Nurses pursue talks with HSE over staffing levels
INMO says highest level of overcrowding for month of July recorded since records began
The Irish Nurses and Midwives Organisation said the HSE is “sleepwalking into yet another winter crisis”. Photograph: Frank Miller/The Irish Times
Nurses are seeking talks with health authorities to curtail services in hospitals in the months ahead to match the level of staffing available.
The Irish Nurses and Midwives Organisation (INMO) said on Tuesday that the Health Service Executive is “sleepwalking into yet another winter crisis”.
It said the levels of overcrowding experienced in hospitals in July was the largest for that particular month since records began. It said during July there were 7,069 admitted patients on trolleys in emergency departments and on hospital wards across the country, an increase of 11 per cent on the figure for the same month last year.
The union said figures provided by the HSE at the Workplace Relations Commission showed that emergency departments in hospitals across the country were at least 216 nurses short of the number required to provide care for the all patients admitted.
“There are 159 unfilled vacancies, while the HSE estimate that an additional 57 nurses are required within emergency departments to care for admitted patients for whom there are no available beds,” said the INMO.
The INMO said that at a meeting with the HSE at the Workplace Relations Commission on Tuesday it had demanded “immediate talks on curtailment of services to ensure safety of nurses and midwives when at work”.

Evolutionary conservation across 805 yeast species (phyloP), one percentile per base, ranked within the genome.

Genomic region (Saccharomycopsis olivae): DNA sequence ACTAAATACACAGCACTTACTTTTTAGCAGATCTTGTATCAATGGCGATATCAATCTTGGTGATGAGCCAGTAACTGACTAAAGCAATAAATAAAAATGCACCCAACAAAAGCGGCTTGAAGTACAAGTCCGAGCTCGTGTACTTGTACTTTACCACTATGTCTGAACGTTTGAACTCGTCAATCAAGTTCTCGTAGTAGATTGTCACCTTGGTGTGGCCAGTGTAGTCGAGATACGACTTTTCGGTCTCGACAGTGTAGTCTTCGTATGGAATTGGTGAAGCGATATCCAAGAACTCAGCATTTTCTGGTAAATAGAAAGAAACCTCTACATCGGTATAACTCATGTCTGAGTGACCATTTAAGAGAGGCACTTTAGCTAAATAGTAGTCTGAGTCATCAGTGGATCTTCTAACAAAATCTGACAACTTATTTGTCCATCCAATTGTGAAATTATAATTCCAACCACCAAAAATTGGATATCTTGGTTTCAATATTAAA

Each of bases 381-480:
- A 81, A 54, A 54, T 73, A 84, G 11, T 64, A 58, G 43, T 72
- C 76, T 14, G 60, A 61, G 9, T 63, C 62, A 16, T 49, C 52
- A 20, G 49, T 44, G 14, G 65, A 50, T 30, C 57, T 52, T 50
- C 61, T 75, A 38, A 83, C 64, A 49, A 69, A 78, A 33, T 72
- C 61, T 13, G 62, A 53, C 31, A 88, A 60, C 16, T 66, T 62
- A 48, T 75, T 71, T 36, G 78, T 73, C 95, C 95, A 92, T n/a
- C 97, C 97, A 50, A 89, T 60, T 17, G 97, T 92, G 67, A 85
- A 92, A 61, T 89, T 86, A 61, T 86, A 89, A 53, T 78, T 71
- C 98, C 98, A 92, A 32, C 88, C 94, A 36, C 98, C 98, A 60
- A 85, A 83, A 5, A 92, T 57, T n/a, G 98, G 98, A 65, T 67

It said low pay and bad working conditions made it near impossible to recruit and retain sufficient nurses in emergency departments.
It argued that across all services, the nursing census showed 2,500 fewer employed nurses and midwives than in 2007. And that vacancies are growing.
INMO general secretary Phil Ní Sheaghdha said overcrowding was now
“a constant feature of our hospital system, even in summer”.
“Low salaries for nurses and midwives mean that vacancies simply aren’t being taken up and health service capacity can’t grow. Without realistic pay correction for nurses and midwives, this problem won’t be fixed.
“The HSE still haven’t set out their funding workforce plan, which sets how many nurses and midwives they will recruit this year. The hazardous working conditions for staff look set to worsen.
“The HSE is sleepwalking into yet another winter crisis. We have today sought discussions on which services will be curtailed this winter, so that nursing staff can work in safe environments. It is very unlikely that services will develop to alleviate overcrowding this year. Plans must now be put in place to ensure a safe working environment.”